4. These reforms have been complemented by a new set of measures, including widening the access to financial services; promotion of digital payment systems; and implementation of the historic Goods and Services Tax (GST) code, which has harmonized the tax rates across states and goods and services, and has the potential to boost interstate trade, formalize the economy, and improve the tax base. (Page 43 – Chapter I.6)

5. RBI estimates that the GST will not have a significant impact on inflation since nearly 50 percent of the CPI basket is comprised of food items, which are taxed at 0 percent under the GST. Further, petrol and diesel are excluded from the GST. Hence the impact of GST on CPI inflation will depend on changes in tax rates of the remaining components of the CPI basket.

6. Merchandise exports grew at an average of 11.35 percent in Q1-Q2, 2017-18, maintaining their momentum from Q3-Q4 2016-17 despite reported disruptions caused by exporters adjusting to the new GST regime. Exports of petroleum, steel and iron, machinery and equipment were the main drivers of aggregate export growth. Merchandise imports grew at a faster pace of 22.15 percent over the same time period, driven by an increase in international commodity prices, and reflected in the faster imports of oil, gems and jewellery, and gold. (Page 71-72 – Chapter II)

7. Central government’s fiscal deficit has declined since 2011-12 and stabilized in 2017-18. Centre’s fiscal deficit declined steadily from an average of 5.7 percent of GDP during 2008-09 to 2012-13 to 3.8 percent in 2015-16; and further to 3.5 percent in 2016-17 due to the rationalization of subsidies and increase in indirect tax collections. (Page 79 – Chapter II)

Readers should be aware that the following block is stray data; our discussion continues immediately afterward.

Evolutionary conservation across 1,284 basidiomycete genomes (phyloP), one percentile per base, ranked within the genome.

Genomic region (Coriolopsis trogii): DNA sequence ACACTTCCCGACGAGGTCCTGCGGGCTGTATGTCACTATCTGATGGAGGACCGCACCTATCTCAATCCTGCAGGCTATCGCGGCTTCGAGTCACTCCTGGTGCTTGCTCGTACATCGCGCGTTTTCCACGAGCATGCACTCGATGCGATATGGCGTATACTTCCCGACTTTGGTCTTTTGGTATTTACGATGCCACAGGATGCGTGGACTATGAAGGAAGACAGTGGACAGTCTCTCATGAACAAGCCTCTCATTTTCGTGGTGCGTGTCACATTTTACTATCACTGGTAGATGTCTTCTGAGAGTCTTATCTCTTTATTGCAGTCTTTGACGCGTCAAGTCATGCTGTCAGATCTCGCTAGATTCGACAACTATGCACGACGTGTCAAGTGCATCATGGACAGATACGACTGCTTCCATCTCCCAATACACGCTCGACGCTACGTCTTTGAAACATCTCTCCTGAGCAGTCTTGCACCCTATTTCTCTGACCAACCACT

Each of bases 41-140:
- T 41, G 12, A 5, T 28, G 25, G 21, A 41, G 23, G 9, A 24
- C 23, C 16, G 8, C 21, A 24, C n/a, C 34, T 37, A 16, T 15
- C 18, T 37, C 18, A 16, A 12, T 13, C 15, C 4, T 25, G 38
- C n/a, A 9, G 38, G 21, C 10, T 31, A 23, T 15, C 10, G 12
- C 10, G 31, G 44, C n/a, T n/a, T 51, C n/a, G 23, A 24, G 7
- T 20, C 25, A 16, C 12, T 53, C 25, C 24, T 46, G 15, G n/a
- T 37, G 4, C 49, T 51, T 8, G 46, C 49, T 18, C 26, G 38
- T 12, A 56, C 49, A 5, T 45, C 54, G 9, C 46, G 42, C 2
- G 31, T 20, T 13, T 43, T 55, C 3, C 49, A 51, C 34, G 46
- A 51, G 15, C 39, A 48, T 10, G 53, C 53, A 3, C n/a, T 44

8. Going forward, as implementation of the recently introduced indirect Goods and Services Tax and the bankruptcy law progress, India has the potential to improve its ranking further. The government has also taken steps towards emphasizing the quality over the quantity of reforms implemented in states’ Reform Action Plans. In addition, India has placed a strong focus on promoting knowledge sharing between states and on helping lagging states improve on their reform implementation. (Page 105 – Chapter III.A)

9. The Goods and Services Tax (GST) was introduced in India on 1st July, 2017, after more than a decade of efforts. It replaced an existing system of fragmented and complex indirect taxes, consisting of multiple central and state taxes. Under the earlier tax system, states unilaterally levied ‘entry taxes’ on all goods that entered its territory, resulting in inefficiencies and huge costs to the economy. The new GST was designed to bring about a common policy and administrative framework for taxation of the supply of goods and services across the entire country while causing minimum tax-based restrictions on trade, besides harmonizing the rates on goods and services. This note provides a brief description of the GST and benchmarks it against other countries. (Page 107 – Chapter III.B)

10. Any tax on value added in a federal system of government with overlapping taxing powers is challenging, as taxing powers must be clearly defined and tax rates should be as uniform as possible across the country. (Page 107 – Chapter III.B)